After two months, the Americans have constructed a 100 km network of roads. After levelling the ground with giant bulldozers, the roads are made to short order. Three airstrips? Air ports? at Sentani are also repaired in a very short space of time and as a result 450 tons of supplies per day can be flown in from the American base at Finschhaven. (The two hundred metre long airstrip later becomes the airport for the KLM flights that come in on a weekly basis.)
MacArthur relocates his headquarters to Hollandia and stations himself just to the north of Lake Sentani, on a plateau 500 meters up in the Cycloop Mountains. MacArthur’s dwelling and office space are located at Ifar on the highest point. However, the general is only able to enjoy the view for one day; he is transferred to Manilla and leaves unexpectedly. At a later date, this majestic home is relocated to Kota-Baru (inner suburb of Hollandia), where the ‘palace’ becomes the home of subsequent governors: Stephen van Waardenburg, Jan van Baal, and Peter Platteel.
In the valley between Lake Sentani and Jotefa Bay, the Ordnance Motor Pool and a huge hospital complex for the American Seventh Fleet are built. The biggest suburb, Berg en Dal, is earmarked for the US Navy.
Mid December 1945, the American Marine leave Base G, which on 25 January is officially transferred to the Dutch along with the necessary military ceremony and fanfare. The Dutch government is able to buy all the remaining material and equipment for just one million Dutch guilders. After the Americans leave, Hollandia consists of four main areas:
The airport and the plains around Lake Sentani;
The town of Kota Baru ( Inner Hollandia) later Hollandia City and currently Abepura;
The harbour with Dok 5 ( Nordwijk later on) for European residents, Dok 2 and Dok 8, a military camp and a marine base;
Ifar 17km away from the town
( Previously the camp for the Seventh Fleet).
Over 2000 disciplined Japanese prisoner of war are used as labourers for all the activities instigated by the Allied Forces to improve the infrastructure, but on 9 June 1946 they receive notice that the POWs need to be returned home. A few weeks later, 800 Macassar* workers are brought in as reinforcement and they are contracted to stay until the end of 1946.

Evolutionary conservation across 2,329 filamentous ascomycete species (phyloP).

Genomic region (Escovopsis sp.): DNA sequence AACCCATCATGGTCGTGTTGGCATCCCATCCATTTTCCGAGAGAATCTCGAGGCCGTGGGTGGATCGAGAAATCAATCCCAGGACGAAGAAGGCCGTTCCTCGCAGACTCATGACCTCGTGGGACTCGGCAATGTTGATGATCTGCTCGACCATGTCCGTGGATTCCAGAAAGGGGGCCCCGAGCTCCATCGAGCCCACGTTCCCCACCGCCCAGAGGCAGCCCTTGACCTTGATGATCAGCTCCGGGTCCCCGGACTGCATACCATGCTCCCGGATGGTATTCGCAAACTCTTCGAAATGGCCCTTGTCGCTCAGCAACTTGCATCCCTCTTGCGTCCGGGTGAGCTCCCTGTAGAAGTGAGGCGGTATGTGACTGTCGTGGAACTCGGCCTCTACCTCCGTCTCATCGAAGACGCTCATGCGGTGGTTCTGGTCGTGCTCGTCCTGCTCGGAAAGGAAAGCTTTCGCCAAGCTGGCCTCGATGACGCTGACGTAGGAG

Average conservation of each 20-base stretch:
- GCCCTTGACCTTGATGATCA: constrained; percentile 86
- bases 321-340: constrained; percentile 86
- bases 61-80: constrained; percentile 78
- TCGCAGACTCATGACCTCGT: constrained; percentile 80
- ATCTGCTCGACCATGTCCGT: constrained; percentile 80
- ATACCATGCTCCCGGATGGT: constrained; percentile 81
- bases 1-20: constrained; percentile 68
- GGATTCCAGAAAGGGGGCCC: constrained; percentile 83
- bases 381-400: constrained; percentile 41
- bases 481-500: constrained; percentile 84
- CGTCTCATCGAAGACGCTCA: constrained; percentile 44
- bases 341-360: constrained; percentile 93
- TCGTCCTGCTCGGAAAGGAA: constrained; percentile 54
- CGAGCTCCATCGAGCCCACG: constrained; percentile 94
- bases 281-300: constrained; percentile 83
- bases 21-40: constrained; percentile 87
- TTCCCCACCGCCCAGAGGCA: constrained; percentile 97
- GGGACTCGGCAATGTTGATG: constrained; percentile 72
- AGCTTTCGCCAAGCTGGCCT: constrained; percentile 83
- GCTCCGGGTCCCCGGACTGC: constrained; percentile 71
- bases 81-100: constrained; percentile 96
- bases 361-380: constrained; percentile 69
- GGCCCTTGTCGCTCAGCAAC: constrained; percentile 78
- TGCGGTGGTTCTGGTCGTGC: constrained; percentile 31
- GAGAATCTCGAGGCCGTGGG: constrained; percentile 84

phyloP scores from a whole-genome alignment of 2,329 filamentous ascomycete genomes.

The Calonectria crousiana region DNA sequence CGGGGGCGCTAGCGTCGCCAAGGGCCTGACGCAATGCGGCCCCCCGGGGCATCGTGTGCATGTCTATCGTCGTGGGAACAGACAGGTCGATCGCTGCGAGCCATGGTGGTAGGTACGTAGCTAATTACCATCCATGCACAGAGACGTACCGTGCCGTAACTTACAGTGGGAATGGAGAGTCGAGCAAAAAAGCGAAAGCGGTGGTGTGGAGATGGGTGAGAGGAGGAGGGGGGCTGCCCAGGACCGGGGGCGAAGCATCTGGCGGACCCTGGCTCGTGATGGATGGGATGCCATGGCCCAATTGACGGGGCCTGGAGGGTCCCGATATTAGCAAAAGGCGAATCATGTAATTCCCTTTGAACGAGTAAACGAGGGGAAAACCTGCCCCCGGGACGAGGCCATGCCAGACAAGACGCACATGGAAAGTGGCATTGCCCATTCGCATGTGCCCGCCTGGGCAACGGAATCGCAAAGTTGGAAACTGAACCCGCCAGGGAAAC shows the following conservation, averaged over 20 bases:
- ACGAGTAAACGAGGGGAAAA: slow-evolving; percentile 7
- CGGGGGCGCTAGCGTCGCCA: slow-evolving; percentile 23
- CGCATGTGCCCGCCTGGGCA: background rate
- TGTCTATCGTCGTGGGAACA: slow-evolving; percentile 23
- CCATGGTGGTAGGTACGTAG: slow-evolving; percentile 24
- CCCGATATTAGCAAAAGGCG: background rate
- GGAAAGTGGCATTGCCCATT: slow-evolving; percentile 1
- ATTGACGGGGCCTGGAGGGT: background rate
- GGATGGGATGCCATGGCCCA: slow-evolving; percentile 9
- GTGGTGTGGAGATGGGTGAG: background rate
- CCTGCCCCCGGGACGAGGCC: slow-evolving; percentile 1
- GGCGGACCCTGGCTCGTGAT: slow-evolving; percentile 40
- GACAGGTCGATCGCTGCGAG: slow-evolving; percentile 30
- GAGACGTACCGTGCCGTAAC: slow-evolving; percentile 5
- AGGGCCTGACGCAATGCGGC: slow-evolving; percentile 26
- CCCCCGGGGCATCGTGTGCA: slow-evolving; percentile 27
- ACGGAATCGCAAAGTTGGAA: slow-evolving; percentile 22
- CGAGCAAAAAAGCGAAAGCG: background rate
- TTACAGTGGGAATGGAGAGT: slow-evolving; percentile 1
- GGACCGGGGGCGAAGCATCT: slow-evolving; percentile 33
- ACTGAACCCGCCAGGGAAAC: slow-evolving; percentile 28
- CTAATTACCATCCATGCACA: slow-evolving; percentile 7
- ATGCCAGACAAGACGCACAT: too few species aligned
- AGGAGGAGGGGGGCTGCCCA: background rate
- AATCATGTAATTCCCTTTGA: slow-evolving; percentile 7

* (Capital of the island of Celebes, today known as Sulawesi Selatan)
9. NICA governs liberated area
The governance over liberated West New Guinea is exercised by the NCIA (Netherlands Indies Civil Administration), which arrived along with the American Army when it first landed in 1944. Although entirely dependent on this army, it functions as a separate entity. After some kafuffle, it is assigned a permanent place in Jabau Valley, in the Assee village area. On this spot, located between Lake Sentani and Abepura, NCIA sets up its own village, Kota Nica. Here the Netherlands Indies administration has its office, a hospital, barracks, a school, a small church and a passanggrahan ( a government guest house). The Papua Batallion ‘Hulptroepen’(assistant unit) is put up at the hostel. In September1945 Papua Leaders request that the Netherlands help develop their move towards independence.
Kota Nica is demolished in 1946, after all equipment and service buildings are transferred to Hollandia City. But for the concrete terraces, nothing remains of the former establishment. Years later in 1952, an Argriculture Research Station is set up in this particular valley.
10. Massive distribution and rebuilding
In 1947, the Engineers Office ‘Ingeneren-Vrijburg NV’ is to monitor the ‘Management and Liquidation of Resources’. It is clear that an inventory needs to be made of the property left behind and that this needs to be distributed to the islands of the Archipelago, where the need is most pressing. A lot is shipped off to Indonesia for rebuilding it after the war. Almost everything is there in abundance: food, clothing, other textiles, pharmaceuticals, toiletries, crockery and cutlery.